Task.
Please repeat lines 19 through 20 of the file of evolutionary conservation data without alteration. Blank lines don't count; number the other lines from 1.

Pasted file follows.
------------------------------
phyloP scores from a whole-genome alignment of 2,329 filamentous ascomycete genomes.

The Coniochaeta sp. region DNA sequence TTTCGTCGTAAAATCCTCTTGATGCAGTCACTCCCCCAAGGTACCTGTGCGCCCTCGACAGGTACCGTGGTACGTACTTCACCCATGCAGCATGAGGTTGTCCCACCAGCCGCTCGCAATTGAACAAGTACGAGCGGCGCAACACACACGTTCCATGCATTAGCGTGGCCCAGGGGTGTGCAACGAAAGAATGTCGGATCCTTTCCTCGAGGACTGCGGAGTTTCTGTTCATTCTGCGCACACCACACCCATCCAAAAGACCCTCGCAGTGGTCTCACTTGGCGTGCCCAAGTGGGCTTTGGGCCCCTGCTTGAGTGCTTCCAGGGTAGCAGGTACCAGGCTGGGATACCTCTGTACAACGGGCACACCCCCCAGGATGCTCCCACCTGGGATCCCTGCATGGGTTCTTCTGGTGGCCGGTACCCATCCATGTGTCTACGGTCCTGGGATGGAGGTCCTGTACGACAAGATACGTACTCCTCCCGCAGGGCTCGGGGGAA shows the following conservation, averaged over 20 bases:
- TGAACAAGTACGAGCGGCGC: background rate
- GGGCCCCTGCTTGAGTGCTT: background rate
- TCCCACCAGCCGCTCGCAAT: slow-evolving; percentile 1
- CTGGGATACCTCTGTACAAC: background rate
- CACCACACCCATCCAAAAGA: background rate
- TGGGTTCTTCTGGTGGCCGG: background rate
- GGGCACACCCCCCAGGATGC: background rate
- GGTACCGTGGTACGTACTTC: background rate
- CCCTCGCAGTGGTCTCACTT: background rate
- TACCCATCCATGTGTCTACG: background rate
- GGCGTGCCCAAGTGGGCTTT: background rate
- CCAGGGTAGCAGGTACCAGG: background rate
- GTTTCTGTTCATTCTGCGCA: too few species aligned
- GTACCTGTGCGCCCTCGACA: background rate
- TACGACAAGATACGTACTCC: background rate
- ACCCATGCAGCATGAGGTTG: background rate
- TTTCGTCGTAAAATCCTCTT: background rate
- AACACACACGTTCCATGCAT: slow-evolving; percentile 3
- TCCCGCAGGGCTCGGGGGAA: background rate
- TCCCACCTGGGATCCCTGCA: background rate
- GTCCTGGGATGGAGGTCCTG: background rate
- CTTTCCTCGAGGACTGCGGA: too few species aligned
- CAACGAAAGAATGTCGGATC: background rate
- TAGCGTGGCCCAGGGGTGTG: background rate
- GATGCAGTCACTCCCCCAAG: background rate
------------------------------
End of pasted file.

- TTTCGTCGTAAAATCCTCTT: background rate
- AACACACACGTTCCATGCAT: slow-evolving; percentile 3